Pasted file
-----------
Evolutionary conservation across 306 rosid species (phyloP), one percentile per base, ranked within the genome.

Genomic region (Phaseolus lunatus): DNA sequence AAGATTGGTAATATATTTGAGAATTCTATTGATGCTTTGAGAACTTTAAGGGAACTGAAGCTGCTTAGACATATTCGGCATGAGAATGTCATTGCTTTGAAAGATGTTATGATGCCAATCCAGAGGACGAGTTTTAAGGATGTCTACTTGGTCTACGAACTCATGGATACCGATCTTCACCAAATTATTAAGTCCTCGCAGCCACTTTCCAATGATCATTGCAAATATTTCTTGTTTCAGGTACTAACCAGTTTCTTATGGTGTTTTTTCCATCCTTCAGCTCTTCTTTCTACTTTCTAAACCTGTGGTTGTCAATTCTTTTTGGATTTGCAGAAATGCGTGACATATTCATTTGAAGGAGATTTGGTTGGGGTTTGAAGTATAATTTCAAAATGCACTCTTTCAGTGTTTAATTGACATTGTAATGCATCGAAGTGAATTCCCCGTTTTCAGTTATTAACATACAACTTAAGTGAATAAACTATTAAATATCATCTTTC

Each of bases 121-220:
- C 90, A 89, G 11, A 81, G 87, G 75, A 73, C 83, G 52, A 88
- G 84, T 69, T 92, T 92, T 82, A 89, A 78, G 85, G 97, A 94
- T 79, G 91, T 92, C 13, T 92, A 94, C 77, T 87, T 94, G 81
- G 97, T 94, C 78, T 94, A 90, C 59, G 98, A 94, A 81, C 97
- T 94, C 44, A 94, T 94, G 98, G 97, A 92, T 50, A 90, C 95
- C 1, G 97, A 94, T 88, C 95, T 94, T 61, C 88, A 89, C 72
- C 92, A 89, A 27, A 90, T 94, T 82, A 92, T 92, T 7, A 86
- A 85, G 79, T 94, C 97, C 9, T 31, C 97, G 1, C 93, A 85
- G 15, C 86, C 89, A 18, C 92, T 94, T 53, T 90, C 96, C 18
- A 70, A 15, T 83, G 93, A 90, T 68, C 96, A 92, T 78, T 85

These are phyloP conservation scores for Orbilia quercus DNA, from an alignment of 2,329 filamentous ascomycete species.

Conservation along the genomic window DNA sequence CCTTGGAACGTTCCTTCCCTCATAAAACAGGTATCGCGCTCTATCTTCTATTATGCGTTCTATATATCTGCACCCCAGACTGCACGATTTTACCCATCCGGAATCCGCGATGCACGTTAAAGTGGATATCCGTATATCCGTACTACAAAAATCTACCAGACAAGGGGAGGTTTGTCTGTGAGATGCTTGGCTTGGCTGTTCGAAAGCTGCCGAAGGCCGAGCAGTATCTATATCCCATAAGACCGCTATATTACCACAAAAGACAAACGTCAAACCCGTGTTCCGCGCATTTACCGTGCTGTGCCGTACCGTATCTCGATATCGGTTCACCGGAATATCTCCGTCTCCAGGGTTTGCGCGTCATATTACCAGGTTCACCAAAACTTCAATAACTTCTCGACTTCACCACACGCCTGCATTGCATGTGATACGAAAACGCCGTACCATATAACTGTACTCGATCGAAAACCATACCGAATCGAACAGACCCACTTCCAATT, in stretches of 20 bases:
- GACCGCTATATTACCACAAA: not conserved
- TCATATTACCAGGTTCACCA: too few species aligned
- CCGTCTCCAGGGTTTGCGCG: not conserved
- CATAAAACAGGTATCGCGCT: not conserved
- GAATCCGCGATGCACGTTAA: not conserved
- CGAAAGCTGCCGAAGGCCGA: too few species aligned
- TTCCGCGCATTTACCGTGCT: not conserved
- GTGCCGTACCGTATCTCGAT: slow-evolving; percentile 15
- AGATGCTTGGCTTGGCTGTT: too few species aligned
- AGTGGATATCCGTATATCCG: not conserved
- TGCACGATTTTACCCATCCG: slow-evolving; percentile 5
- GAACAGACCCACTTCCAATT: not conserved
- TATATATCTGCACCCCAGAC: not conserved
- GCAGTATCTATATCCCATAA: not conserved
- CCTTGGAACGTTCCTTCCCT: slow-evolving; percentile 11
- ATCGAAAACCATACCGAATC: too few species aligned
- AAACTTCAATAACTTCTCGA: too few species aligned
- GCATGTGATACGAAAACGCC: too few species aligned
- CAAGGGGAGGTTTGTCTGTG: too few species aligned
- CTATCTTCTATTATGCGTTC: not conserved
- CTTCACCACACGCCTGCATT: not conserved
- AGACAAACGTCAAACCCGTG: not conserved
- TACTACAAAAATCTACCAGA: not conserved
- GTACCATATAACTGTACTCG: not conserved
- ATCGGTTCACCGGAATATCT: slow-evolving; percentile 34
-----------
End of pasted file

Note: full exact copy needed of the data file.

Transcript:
Evolutionary conservation across 306 rosid species (phyloP), one percentile per base, ranked within the genome.

Genomic region (Phaseolus lunatus): DNA sequence AAGATTGGTAATATATTTGAGAATTCTATTGATGCTTTGAGAACTTTAAGGGAACTGAAGCTGCTTAGACATATTCGGCATGAGAATGTCATTGCTTTGAAAGATGTTATGATGCCAATCCAGAGGACGAGTTTTAAGGATGTCTACTTGGTCTACGAACTCATGGATACCGATCTTCACCAAATTATTAAGTCCTCGCAGCCACTTTCCAATGATCATTGCAAATATTTCTTGTTTCAGGTACTAACCAGTTTCTTATGGTGTTTTTTCCATCCTTCAGCTCTTCTTTCTACTTTCTAAACCTGTGGTTGTCAATTCTTTTTGGATTTGCAGAAATGCGTGACATATTCATTTGAAGGAGATTTGGTTGGGGTTTGAAGTATAATTTCAAAATGCACTCTTTCAGTGTTTAATTGACATTGTAATGCATCGAAGTGAATTCCCCGTTTTCAGTTATTAACATACAACTTAAGTGAATAAACTATTAAATATCATCTTTC

Each of bases 121-220:
- C 90, A 89, G 11, A 81, G 87, G 75, A 73, C 83, G 52, A 88
- G 84, T 69, T 92, T 92, T 82, A 89, A 78, G 85, G 97, A 94
- T 79, G 91, T 92, C 13, T 92, A 94, C 77, T 87, T 94, G 81
- G 97, T 94, C 78, T 94, A 90, C 59, G 98, A 94, A 81, C 97
- T 94, C 44, A 94, T 94, G 98, G 97, A 92, T 50, A 90, C 95
- C 1, G 97, A 94, T 88, C 95, T 94, T 61, C 88, A 89, C 72
- C 92, A 89, A 27, A 90, T 94, T 82, A 92, T 92, T 7, A 86
- A 85, G 79, T 94, C 97, C 9, T 31, C 97, G 1, C 93, A 85
- G 15, C 86, C 89, A 18, C 92, T 94, T 53, T 90, C 96, C 18
- A 70, A 15, T 83, G 93, A 90, T 68, C 96, A 92, T 78, T 85

These are phyloP conservation scores for Orbilia quercus DNA, from an alignment of 2,329 filamentous ascomycete species.

Conservation along the genomic window DNA sequence CCTTGGAACGTTCCTTCCCTCATAAAACAGGTATCGCGCTCTATCTTCTATTATGCGTTCTATATATCTGCACCCCAGACTGCACGATTTTACCCATCCGGAATCCGCGATGCACGTTAAAGTGGATATCCGTATATCCGTACTACAAAAATCTACCAGACAAGGGGAGGTTTGTCTGTGAGATGCTTGGCTTGGCTGTTCGAAAGCTGCCGAAGGCCGAGCAGTATCTATATCCCATAAGACCGCTATATTACCACAAAAGACAAACGTCAAACCCGTGTTCCGCGCATTTACCGTGCTGTGCCGTACCGTATCTCGATATCGGTTCACCGGAATATCTCCGTCTCCAGGGTTTGCGCGTCATATTACCAGGTTCACCAAAACTTCAATAACTTCTCGACTTCACCACACGCCTGCATTGCATGTGATACGAAAACGCCGTACCATATAACTGTACTCGATCGAAAACCATACCGAATCGAACAGACCCACTTCCAATT, in stretches of 20 bases:
- GACCGCTATATTACCACAAA: not conserved
- TCATATTACCAGGTTCACCA: too few species aligned
- CCGTCTCCAGGGTTTGCGCG: not conserved
- CATAAAACAGGTATCGCGCT: not conserved
- GAATCCGCGATGCACGTTAA: not conserved
- CGAAAGCTGCCGAAGGCCGA: too few species aligned
- TTCCGCGCATTTACCGTGCT: not conserved
- GTGCCGTACCGTATCTCGAT: slow-evolving; percentile 15
- AGATGCTTGGCTTGGCTGTT: too few species aligned
- AGTGGATATCCGTATATCCG: not conserved
- TGCACGATTTTACCCATCCG: slow-evolving; percentile 5
- GAACAGACCCACTTCCAATT: not conserved
- TATATATCTGCACCCCAGAC: not conserved
- GCAGTATCTATATCCCATAA: not conserved
- CCTTGGAACGTTCCTTCCCT: slow-evolving; percentile 11
- ATCGAAAACCATACCGAATC: too few species aligned
- AAACTTCAATAACTTCTCGA: too few species aligned
- GCATGTGATACGAAAACGCC: too few species aligned
- CAAGGGGAGGTTTGTCTGTG: too few species aligned
- CTATCTTCTATTATGCGTTC: not conserved
- CTTCACCACACGCCTGCATT: not conserved
- AGACAAACGTCAAACCCGTG: not conserved
- TACTACAAAAATCTACCAGA: not conserved
- GTACCATATAACTGTACTCG: not conserved
- ATCGGTTCACCGGAATATCT: slow-evolving; percentile 34